Learn about the technologies behind the Internet with The TCP/IP Guide!
NOTE: Using robot software to mass-download the site degrades the server and is prohibited. See here for more.
Find The PC Guide helpful? Please consider a donation to The PC Guide Tip Jar. Visa/MC/Paypal accepted.
View over 750 of my fine art photos any time for free at DesktopScenes.com!

[ The PC Guide | The PC Buyer's Guide | Understanding PC Sources, Vendors and Prices | Sources For PC Systems and Components | Retail Sources ]

Local PC Shops

It is an ironic fact of the PC world that one of the best sources for excellent values in PC systems is also one that is unknown to many people: local PC shops. These are stores that don't sell pre-packaged name-brand PCs the way all other retail sources do. Instead, they specialize in building and selling "house brand" PCs that they assemble themselves from components they purchase. They will then usually put their own names on the systems, and support and service them in-house as well.

In many ways, the people who run these shops can be thought of as "professional home-builders". They do exactly the same thing that those who build PCs at home do: they buy components and make them into PCs. However, they will do this for hundreds or thousands of PCs a year, so they have more expertise than the typical homebuilder. These companies almost always appeal to a local or sometimes small regional market, and they range in size from hundreds of employees for the largest shops down to single-person operations. The smaller companies are more common than the larger ones, and you will find them in almost every city or town.

The reason why these PC shops are relatively unknown is precisely because they are small. They have a low profile; no national presence, no ads on prime-time TV, no big corporate sponsorships. They get much of their business through referrals and word of mouth, or from low-budget local advertising: regional newspapers, supporting community events, and people looking through the yellow pages. Some also do walk-in business if they are in malls or other high-traffic areas.

Why are these small shops something worth considering? For the simple reason that they offer something you can't get at any other retail source: customized hardware and personalized service. Here are the advantages of these PC shops:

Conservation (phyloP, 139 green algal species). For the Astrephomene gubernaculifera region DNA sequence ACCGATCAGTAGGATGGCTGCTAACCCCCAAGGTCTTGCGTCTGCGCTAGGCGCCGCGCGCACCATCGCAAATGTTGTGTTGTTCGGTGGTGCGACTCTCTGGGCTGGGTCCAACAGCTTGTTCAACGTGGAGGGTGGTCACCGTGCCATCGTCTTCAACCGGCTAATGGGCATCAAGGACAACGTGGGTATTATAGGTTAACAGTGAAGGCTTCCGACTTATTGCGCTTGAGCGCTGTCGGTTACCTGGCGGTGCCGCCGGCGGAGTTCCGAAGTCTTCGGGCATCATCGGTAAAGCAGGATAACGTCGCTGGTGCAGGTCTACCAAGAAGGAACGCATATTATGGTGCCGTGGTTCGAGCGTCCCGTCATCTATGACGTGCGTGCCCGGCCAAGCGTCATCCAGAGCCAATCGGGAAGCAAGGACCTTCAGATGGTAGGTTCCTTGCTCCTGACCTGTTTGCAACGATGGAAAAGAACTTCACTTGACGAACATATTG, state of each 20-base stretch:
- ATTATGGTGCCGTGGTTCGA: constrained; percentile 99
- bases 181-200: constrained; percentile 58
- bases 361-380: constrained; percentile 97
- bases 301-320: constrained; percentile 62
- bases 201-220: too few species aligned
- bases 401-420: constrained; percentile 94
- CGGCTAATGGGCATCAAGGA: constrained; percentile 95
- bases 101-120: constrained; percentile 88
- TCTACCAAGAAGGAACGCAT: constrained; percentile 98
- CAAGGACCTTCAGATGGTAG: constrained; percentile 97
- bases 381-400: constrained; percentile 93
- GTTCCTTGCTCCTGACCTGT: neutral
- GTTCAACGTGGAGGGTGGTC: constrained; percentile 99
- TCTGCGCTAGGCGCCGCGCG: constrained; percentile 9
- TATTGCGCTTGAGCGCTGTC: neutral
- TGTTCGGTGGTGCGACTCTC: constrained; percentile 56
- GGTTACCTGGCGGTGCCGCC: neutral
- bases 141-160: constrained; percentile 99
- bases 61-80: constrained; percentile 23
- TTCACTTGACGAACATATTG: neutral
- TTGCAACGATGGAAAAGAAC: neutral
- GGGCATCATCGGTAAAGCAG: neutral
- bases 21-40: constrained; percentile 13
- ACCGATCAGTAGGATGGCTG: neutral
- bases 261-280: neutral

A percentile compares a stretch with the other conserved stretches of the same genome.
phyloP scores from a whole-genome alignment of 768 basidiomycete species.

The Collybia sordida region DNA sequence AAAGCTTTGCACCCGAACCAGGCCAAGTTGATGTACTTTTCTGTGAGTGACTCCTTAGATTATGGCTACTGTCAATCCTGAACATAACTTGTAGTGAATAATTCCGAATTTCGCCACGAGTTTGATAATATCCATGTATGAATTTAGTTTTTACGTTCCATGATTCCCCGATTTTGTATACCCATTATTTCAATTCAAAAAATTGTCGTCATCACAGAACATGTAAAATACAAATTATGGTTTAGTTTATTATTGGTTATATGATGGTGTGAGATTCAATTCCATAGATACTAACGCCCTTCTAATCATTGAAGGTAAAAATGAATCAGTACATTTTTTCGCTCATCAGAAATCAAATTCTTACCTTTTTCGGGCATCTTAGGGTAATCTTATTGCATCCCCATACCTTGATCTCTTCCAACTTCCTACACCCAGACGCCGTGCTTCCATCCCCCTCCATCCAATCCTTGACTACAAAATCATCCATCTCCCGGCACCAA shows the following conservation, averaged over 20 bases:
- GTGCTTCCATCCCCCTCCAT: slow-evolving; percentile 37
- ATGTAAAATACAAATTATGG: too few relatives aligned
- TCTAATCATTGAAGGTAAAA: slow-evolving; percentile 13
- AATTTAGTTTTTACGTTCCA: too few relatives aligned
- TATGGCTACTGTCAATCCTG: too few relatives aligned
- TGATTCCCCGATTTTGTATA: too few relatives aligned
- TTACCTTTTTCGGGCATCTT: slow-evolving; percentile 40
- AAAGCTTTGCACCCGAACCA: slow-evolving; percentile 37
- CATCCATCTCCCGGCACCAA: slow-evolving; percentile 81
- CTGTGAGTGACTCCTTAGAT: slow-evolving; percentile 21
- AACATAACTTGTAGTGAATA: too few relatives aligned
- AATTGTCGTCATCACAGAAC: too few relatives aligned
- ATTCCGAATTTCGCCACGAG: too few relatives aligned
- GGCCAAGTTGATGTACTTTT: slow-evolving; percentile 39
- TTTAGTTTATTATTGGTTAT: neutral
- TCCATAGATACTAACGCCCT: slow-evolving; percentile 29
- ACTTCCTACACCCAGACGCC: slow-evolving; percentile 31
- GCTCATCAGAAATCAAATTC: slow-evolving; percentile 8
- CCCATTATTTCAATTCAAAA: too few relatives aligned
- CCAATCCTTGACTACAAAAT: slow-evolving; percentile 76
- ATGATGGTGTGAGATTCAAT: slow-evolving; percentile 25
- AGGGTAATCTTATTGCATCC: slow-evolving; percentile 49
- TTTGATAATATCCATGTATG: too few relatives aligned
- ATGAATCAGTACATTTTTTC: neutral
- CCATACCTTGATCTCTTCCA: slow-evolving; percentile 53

• Personalized Shopping, No Shipping Costs, No Order Tracking Hassles, Relatively Easy Returns, Speed and "Instant Gratification": While these attributes generally apply to local PC shops as they do to other retail stores, they depend to some extent on what the store stocks and what you choose to buy. Some stores will have pre-made standard configurations available for immediate purchase, but others only custom-build, which reduces the speed and "instant gratification" advantages to some extent. Even if the store has already-built PCs, you will usually want to custom-configure a machine to get the best quality and value.
  • Control Over System Quality: These companies will pretty much build what you want them to build using standard components, so if system quality is important to you, you can get it here (assuming the company does a competent job of assembly, which most do.) On the other hand, sometimes standard configurations are on the cheap end, so you have to do your homework.
  • Choice of Components and Configurations: You have the ability to choose many of the components. If you want a particular brand of hard disk drive, for example, many of these stores will let you use it (though you may pay more and/or have to wait for it to arrive.)
  • Expandable and Upgradeable Systems: PCs that are made from standard components, which is all these places usually sell, are easier to upgrade or expand than proprietary retail-packaged PCs.
  • Generally Good Value: The overhead of these stores is usually fairly low because they are often family-run businesses and don't have fancy furniture and store fixtures. These savings are usually passed on to the customer. In areas where many of these shops exist they compete fiercely at times, keeping prices down.
  • Most Clueful Salespeople: These stores usually have the most knowledgeable salespeople of all the retail sources. Even better, they have on-site technicians who can answer any questions you may have that the salespeople can't answer.
  • In-Store, Local Support and Service: These companies do their own support and service, and it is local. It's much easier--and faster--to resolve difficult problems when you can bring the PC in to the manufacturer and say "here it is, please fix it" than it is to deal with 800 numbers and shipping the PC cross-country. Some stores also offer on-site service (usually for an extra fee.)